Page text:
Sacajawea : Beyond Lewis and Clark

Painting of the Lewis and Clark Expedition
Painting of the Lewis and Clark Expedition

I can remember learning about Sacajawea in my school years. The information taught in regard to Sacajawea was that she was the interpreter for the Louis and Clark Expedition. No further information was given. After reading the book “Sacajawea” by Anna Lee Waldo, I developed an interest in learning more about this fascinating woman.

Sacajawea was born in 1787 into the Agaidika [Salmon Eater] tribe of the Lemi Shoshone, from Idaho. She was captured as a slave by the Hidatsa [ Minnetaree ] tribe during battle when she was twelve years of age. Four men, four women, and several boys were killed in this battle. Sacajawea and several other Shoshone women were taken to what is known as present day Washburn, North Dakota.

 

Toussaint Charbonneau was a fur trapper from Quebec, Canada. He trapped and traded among the natives. Charbonneau had a reputation of having a penchant for young girls. He became aware of Sacajawea when she was thirteen years of age and was determined to have her for his own. He already had a young Shoshone wife by the name of Otter Woman.

Toussaint Charbonneau was a skilled gambler and pressured the Hidatsa into including Sacajawea as a wager. Charbonneau won the wager and claimed Sacajawea as a second wife. He soon found he had gotten much more than he bargained for, as Sacajawea had a reputation of having a sharp tongue and letting her opinions be known. Otter woman was quiet in comparison.

Women during this period of time were not held to be of any importance except for performing household duties and having children. Native American women followed a strict code of conduct within the tribe. They were not allowed to participate in tribal counsels or make important decisions in regard to the tribe. Although, it is rumored that many women had influence with their husbands in private. Sacajawea was a forerunner of women’s liberation as she was willful and frequently spoke her mind, to the chagrin of her husband and other members of the tribe

Beating women was allowed and accepted as a right of the man. Since Charbonneau was from a culture which frowned upon beating, as a general rule, Sacajawea was admonished often, rather than receiving corporal punishment.

Statue of Sacajawea
Statue of Sacajawea

In 1804 Meriwether Lewis and William Clark planned an expedition up the Missouri River during the springtime. They interviewed numerous trappers to accompany them as an interpreter. The pair had been informed that Charbonneau had a Shoshone wife that was fluent in English and French and would be useful when the expedition arrived in Shoshone territory. Charbonneau was hired on the condition that Sacajawea accompany him. Charbonneau requested that Otter Woman take the place of Sacajawea, but his request was denied.

William Clark had a large black male slave who served as a man servant, by the name of York. Toussaint Charbonneau and Sacajawea moved into Fort Mandan.

February 11, 1805,. Sacajawea was delivered of a healthy male child who was named Jean Baptiste Charbonneau , but was nick named Little Pomp or Pompy. York attended Sacajawea with the birth and administered crushed rattlesnake rattlers to speed the delivery.

In April, when Sacajawea was eighteen years of age,  the group left Fort Mandan traveling up the Missouri River in pirogues. A pirogue is a small flat bottomed dug out canoe. On May 14 , 1805, Sacajawea rescued journals of Louis and Clark after a boat capsized. The capsize was due to the actions of Sacajawea’s husband, Charbonneau. The river was named the Sacajawea River in her honor.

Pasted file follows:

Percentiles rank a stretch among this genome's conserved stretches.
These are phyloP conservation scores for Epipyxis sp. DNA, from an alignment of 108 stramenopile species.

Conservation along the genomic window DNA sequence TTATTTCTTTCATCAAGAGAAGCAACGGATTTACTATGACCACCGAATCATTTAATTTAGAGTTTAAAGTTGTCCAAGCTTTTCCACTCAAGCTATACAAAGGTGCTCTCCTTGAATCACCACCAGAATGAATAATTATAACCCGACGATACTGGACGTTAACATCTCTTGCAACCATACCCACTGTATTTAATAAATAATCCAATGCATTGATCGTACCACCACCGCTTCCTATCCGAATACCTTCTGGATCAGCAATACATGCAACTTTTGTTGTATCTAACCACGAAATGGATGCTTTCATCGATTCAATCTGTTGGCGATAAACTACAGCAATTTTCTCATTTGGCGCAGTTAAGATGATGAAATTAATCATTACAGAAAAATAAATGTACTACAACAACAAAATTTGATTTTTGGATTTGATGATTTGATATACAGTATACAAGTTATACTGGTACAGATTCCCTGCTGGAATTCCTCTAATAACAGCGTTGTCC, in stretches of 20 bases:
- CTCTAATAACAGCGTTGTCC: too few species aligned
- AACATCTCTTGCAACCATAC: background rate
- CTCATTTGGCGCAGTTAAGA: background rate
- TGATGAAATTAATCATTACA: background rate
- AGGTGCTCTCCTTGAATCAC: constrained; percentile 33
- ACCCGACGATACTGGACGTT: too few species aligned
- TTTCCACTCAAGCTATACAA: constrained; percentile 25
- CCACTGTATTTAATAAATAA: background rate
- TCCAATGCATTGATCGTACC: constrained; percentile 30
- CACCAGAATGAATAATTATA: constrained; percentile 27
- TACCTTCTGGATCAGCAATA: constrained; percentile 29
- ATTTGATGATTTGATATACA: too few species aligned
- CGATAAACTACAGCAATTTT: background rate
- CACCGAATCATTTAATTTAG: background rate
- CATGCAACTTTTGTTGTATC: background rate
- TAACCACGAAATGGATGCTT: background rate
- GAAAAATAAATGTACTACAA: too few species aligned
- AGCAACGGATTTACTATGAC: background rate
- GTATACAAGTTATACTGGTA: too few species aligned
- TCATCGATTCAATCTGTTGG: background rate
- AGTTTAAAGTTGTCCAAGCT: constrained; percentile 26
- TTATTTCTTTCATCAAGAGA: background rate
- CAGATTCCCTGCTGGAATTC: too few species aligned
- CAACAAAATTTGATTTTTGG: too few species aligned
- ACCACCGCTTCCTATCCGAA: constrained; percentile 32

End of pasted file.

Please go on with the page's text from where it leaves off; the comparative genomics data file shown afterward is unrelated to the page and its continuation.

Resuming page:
In August 1805 the expedition reached the Shoshone territory and located a nearby tribe. Sacajawea was called to interpret the groups desire to trade for horses. During the negotiations Sacajawea recognized the chief called Cameahwait as her lost brother, as well as another Indian woman who had been captured with Sacajawea, but had escaped to return to her tribe. A joyful reunion ensued.

The Shoshone agreed to barter horses and provided guides to lead the group over the Rocky mountains. The conditions became so desperate that the group were reduced to eating tallow candles. When the group descended into a warmer climate Sacajawea was able to locate and prepare camas roots to help the members regain their strength.

The natives were fascinated at the appearance of York due to his large frame and dark skin color. He was asked to impregnate many Indian women from various tribes along the trip so that the tribe would be blessed with a child bearing his unusual qualities. York is reported to have performed his duty admirably.

On November 24, 1805, the group reached the Pacific Ocean. All members of the group, including York and Sacajawea , were allowed to vote on the place to build a fort, to spend the winter months. This was unusual as slaves and women were not ordinarily allowed to cast a vote. This shows the level of respect that the expedition held toward the pair.

Toussaint was frequently upset with the respect and latitude that was given to Sacajawea. Indian women as a rule were not provided horses to ride but were required to walk, often carrying heavy loads.

During the trip Louis and Clark purchased Sacajawea a horse to ride, to the dismay of Charbonneau, and the other Shoshone women who accompanied the group as far as the Rocky Mountains. The other Shoshone women became jealous of Sacajawea and felt she exhibited a superior attitude and reached far beyond her station .

In January a whales carcass washed up on the beach south of the new fort. Sacajawea demanded the right to go and view the “ monstrous fish“. Charbonneau refused her request but Sacajawea appealed to William Clark who over ruled her husband.

Sacajawea was allowed to accompany the group to view the great fish. This was a sight that stayed in the mind of Sacajawea all her life, and she frequently repeated the story to others during her lifetime.

On the return trip Sacajawea advised the party of a gap in the mountains which is now called Gibbons Pass. On July 13, 1806, Sacajawea advised the group to cross into the Yellowstone River basin at what is now known as Bozeman’s Pass. The route was later used by the Northern Pacific Railroad to cross the continental divide.